Given that, as pointed out by the Master Plan, 50 per cent of trips with private cars are of under 15 minutes duration, it follows that mobility is primarily local in nature and on very short routes. Do we need private cars for this? Are not alternative means of transport sufficient for this need (and more) in a country where practically everywhere is within a stone’s throw?

We have become too dependent on private cars. The Maltese traveller, we are informed by the Master Plan (page 88) expects that everyone else will change their travel habits so that they can continue to drive their car.

This is the real problem with our roads: our behaviour and our expectations. Traffic congestion is, in fact, the result of this addiction to private vehicles. Unfortunately, the massive infrastructural road projects planned or in hand ignore this national addiction and instead focus on the perceived need of removing bottlenecks through an increased road capacity. Instead of transport policy being focused on the causes of our mobility problems, they are more focused on reducing the impacts of the effects. That is until such time that the effects increase once more – at which point it would be time for more roads and obviously more flyovers! A truly myopic vision.

Too little investment is made by the state on the need to cure us of our addiction.

This massive investment in road development sends one clear message: the private car is the Maltese government’s preferred mode of transport. This attitude is clearly the easy way out as it throws money at the problem of congested roads and avoids the very difficult task of addressing our attitudes and behaviour. Our attitudes and behaviour are an accumulated response of the country’s sustainable mobility requirements to the state’s neglect over a long time.

When the state sends out such a clear message it neutralises the positive impact of the few under-funded initiatives which promote sustainable mobility. These include, among others, public transport subsidies, incentives to purchase bicycles and subsidies for the creation of facilities such as showers at places of work encouraging cycling to work.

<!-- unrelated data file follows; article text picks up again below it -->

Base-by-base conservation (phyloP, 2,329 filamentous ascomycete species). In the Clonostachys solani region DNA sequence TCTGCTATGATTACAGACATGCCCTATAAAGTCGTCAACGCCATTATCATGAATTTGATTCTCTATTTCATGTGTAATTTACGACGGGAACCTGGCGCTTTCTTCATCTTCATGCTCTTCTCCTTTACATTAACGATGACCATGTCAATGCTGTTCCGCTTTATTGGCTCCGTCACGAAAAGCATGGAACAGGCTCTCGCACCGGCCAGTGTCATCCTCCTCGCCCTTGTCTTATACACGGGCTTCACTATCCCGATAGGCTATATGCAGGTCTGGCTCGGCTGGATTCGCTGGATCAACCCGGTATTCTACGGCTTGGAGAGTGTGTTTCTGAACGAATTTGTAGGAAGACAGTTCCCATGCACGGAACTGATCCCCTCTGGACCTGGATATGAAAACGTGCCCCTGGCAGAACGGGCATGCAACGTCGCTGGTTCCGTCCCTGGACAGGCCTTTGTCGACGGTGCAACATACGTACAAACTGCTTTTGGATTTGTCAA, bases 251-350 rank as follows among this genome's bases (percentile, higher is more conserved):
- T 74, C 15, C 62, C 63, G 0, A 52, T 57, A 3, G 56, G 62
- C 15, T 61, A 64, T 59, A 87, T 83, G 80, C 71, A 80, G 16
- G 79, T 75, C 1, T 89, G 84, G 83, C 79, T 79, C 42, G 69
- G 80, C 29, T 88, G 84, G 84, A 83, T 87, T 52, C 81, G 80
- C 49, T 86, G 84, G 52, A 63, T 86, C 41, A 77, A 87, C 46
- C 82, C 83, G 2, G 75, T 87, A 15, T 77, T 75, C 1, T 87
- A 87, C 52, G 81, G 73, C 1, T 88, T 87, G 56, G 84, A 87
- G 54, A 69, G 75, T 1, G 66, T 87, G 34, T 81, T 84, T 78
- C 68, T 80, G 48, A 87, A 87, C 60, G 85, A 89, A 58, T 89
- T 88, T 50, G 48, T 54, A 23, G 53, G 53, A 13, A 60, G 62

Some four years ago, the University of Malta’s Institute for Sustainable Development and Climate Change published an EU-funded study entitled The External Costs of Passenger and Commercial Vehicles Use in Malta. The conclusions of that study had indicated that, every year, traffic congestion in Malta gobbles up 1.7 per cent of our GDP.

Isn’t it about time that we start tackling the issue seriously, which means focusing on our attitudes and behaviour instead of on the number and dimensions of our roads? Our addiction to cars needs a cure.

published in The Malta Independent on Sunday – 3 June 2018

€55 million down the drain

Our roads are bursting at the seams. We all agree that this is an accurate statement, but the problem is with identifying sustainable solutions addressing the issue.

Government has opted for the solution which focuses on an upgrading of the road network: widening roads, reorganising road intersections, constructing flyovers and underpasses. These solutions may reduce commuting time in the short term but they will, however, in the long term inevitably increase the number of cars on our roads, as a result making the situation even worse than it is now. This is a policy which sends one clear message: the private car is the transport policy makers’ preferred mode of transport.

This policy option is clearly unsustainable.

Malta’s transport policy makers have – time and again – failed to understand that the foundations of transport policy in Malta have to be based on the simple fact that everywhere is close by – a stone’s throw away. An efficient public transport system would solve most of our mobility needs. However, for public transport to feature more prominently in the manner we select our mobility requirements, subsidies are not enough.